Fay advocates personal advice, practical tips, and motivational articles on how to start living healthy and looking good. The blog is written in a fun and encouraging tone, ensuring that content is accessible and motivating rather than intimidating. Fay endeavors to make a positive impact on women’s lives and inspire self‐confidence through sharing personal experiences and guidance on staying motivated.
Fay landed her first television gig on a local arts entertainment program called ‘SCORE’ on OKTO channel in 2009 where she was the host for Season 1 and 2. She has appeared in several men’s magazines such as Esquire, Men's Health, New Man, Clive, STUFF & FHM. Fay is also a Hollywood news reporter on HITZ.FM – a #1 English radio channel in Malaysia. Her segment with the morning crew airs every morning from Mondays to Fridays since 2011.
DISCLAIMER: The information on this website is not presented by a medical practitioner and is for educational and informational purposes only. The content is not intended to be a substitute for professional medical advice, diagnosis, or treatment. Always seek the advice of your physician or other qualified health care provider with any questions you may have regarding a medical condition. Never disregard professional medical advice or delay in seeking it because of something you have read. Since natural and/or dietary supplements are not FDA approved they must be accompanied by a two-part disclaimer on the product label: that the statement has not been evaluated by FDA and that the product is not intended to "diagnose, treat, cure or prevent any disease".
ost of my life I have been extremely interested in what we can do to make ourselves as healthy as possible. We cannot change our genetics, but I figure there is a great deal that is within our control that can have an impact on whether we live a life filled with health and vitality, or whether we suffer with pain and disease.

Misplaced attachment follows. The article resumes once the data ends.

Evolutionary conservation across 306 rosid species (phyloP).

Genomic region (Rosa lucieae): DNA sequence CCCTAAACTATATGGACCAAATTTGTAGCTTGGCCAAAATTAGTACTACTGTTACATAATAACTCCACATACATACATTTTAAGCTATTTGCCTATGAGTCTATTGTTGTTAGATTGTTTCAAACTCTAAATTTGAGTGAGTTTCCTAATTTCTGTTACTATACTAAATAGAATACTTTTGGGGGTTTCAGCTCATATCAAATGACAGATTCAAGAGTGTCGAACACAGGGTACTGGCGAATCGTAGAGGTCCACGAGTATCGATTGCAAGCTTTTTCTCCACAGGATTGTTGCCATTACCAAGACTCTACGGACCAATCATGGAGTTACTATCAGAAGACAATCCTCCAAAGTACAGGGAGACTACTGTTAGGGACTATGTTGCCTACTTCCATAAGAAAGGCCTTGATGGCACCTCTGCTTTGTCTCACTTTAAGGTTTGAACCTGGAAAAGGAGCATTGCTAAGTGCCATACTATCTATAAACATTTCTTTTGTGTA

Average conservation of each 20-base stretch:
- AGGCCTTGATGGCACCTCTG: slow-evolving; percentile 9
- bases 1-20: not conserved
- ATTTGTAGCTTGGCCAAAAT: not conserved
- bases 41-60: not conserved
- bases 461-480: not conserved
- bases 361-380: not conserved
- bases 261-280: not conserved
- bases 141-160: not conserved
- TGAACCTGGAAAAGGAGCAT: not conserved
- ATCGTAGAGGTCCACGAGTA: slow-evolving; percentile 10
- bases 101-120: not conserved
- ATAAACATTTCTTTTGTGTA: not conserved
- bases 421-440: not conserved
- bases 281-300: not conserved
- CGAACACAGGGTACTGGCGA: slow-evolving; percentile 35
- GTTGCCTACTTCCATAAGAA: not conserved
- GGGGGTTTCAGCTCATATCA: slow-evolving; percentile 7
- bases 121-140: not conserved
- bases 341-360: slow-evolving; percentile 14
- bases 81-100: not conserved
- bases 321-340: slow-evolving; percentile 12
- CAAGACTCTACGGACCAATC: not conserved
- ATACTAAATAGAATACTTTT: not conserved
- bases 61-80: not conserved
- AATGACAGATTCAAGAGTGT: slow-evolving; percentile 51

I was the top graduating student at the University of Toronto in Physical and Health Education in 1992, where I studied anatomy, physiology, exercise physiology, nutrition and how exercise can improve health. I was the fitness director of a Toronto health club, before starting my own personal training business.
Then I moved to Vancouver, B.C., and started my personal training business again. I became frustrated by my inability to help my clients with all of their various aches and pains, and pursued further education through the CHEK Institute in San Diego. I learned an incredible amount, and became far more effective with my clients suffering from low back pain, but still found many clients that did not respond as I felt they should. I took more courses, learning more and more about physical rehabilitation. My skills improved. But even so, some of my clients were not responding and I didn't understand why.
Because there is nothing I love more than learning about the human body, I decided to take my CHEK Level 3 course, where Paul Chek made it obvious to me that there is a lot more to orthopeadic problems than simply looking at the physical. It is not my responsibility to "heal" my clients - I am the coach, and they will heal themselves if they are ready.